I suppose the problem is that osx comes with a system ruby install which is d=
ifficult to change. In fact on osx I never want anything using system ruby, b=
ut osx internals can rely on that ruby so I don't want to change it. What sh=
ould one do in this situation to not use env? I'd probably be quite upset ge=
m publishers who used 1.9 syntax used the ruby version in /use/bin

Sent from my iPhone

On Apr 5, 2013, at 6:21 PM, "D. Deryl Downey" <me / daviddwdowney.com> wrote:

> The simplest issue is that env uses the first ruby it finds in the PATH va=
riable. Now, say you're running an application that works fine, and uses Rub=
y 1.9.x specific syntax such as the new Hash syntax. Now, the PATH gets modi=
fied and the Ruby in the path is changed to, say, Ruby 1.8.7. The applicatio=
n in question (script/whatever) will puke. Ruby 1.8.x doesn't understand tha=
t new syntax.
>=20
> All it took was a simple path change to break your up-to-now working scrip=
t/application, using 'env'. If you hardwire the Ruby in the script, the app/=
script will continue to work just fine. Now, *that* comment presupposes that=
 the original Ruby binary still lives in the same spot, and hasn't been chan=
ged. You change *that* binary, then all bets are off.
>=20
> There are a number of other possible scenarios, but that is the easiest to=
 make clear.
>=20
>=20
> -----Original Message-----
> From: Matthew Mongeau [mailto:halogenandtoast / gmail.com]=20
> Sent: Friday, April 5, 2013 6:00 PM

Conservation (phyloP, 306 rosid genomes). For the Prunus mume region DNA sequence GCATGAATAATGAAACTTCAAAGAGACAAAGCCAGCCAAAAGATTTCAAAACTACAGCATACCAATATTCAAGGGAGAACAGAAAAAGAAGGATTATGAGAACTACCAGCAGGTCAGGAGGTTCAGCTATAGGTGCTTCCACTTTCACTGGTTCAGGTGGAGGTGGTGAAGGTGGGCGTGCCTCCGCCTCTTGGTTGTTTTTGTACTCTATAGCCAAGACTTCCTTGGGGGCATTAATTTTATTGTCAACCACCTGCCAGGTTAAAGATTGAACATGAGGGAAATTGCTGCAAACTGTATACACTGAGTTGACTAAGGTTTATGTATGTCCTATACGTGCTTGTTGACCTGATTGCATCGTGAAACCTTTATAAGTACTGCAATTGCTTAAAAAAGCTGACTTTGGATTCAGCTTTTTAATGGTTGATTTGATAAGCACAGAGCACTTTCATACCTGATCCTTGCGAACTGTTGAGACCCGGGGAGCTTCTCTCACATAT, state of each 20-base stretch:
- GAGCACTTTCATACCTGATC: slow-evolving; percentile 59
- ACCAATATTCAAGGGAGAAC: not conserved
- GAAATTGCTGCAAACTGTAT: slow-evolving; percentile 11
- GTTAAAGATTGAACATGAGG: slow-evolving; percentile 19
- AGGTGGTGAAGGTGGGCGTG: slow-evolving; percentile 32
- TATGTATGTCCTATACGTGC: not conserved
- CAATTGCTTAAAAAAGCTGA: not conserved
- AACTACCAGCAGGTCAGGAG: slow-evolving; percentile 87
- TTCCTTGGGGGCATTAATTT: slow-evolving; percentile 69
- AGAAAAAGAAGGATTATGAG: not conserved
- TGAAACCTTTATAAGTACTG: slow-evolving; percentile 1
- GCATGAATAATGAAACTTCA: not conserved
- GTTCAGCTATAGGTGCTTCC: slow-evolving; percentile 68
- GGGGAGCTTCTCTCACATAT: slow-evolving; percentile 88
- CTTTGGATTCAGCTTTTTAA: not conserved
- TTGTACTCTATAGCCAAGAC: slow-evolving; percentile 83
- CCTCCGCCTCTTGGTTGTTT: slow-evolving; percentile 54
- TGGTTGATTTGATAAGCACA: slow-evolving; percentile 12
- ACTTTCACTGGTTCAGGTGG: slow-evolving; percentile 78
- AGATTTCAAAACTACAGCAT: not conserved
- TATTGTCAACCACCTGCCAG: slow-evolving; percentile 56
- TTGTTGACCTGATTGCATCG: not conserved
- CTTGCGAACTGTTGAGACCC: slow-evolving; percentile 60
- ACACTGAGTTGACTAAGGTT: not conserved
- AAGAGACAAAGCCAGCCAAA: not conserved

> To: ruby-talk ML
> Subject: Re: How do you know what the main file in Ruby Projects is?
>=20
> I'm interested in the issue with using env, but I find you explanation a b=
ut hard to follow. What are some situations that lead to the problems you ar=
e describing. I'm currently using env in some gems and if there is a strong a=
rgument against it, I don't mind switching it.=20
>=20
> Sent from my iPhone
>=20
> On Apr 5, 2013, at 4:36 PM, Matt Lawrence <matt / technoronin.com> wrote:
>=20
>> On Sat, 6 Apr 2013, Hans Mackowiak wrote:
>>=20
>>> Matt Lawrence wrote in post #1104625:
>>>> On Sat, 6 Apr 2013, D. Deryl Downey wrote:
>>>>=20
>>>>> Actually its not wrong. What it does is explicitly state which ruby=20=

>>>>> interpreter to use rather than using env to determine by finding=20
>>>>> the first one in the path. His way in no way shape or form is wrong=20=

>>>>> provided that ruby actually lives there.
>>>>=20
>>>> As and operations person, I will point out that using #!/usr/bin/env=20=

>>>> ruby is a really, really bad idea for a production system.
>>>=20
>>> or on the other hand, when #!/usr/bin/ruby is used in a gem, users=20
>>> gets problems because it does not work with rbenv, rvm or /usr/local=20
>>> builded ruby, env can be easier changed, even in a production system
>>=20
>> No, it can't.  Been there, done that.  Most developers are really smart a=
nd are very good at solving problems when they arise.  That's a terrible way=
 to run production, avoiding problems is the way to have a stable environmen=
t.  Like I said, use env and you should be on the hook for the rest of your l=
ife for any issues that occur.
>>=20
>> -- Matt
>> It's not what I know that counts.
>> It's what I can remember in time to use.
>=20
>=20
>=20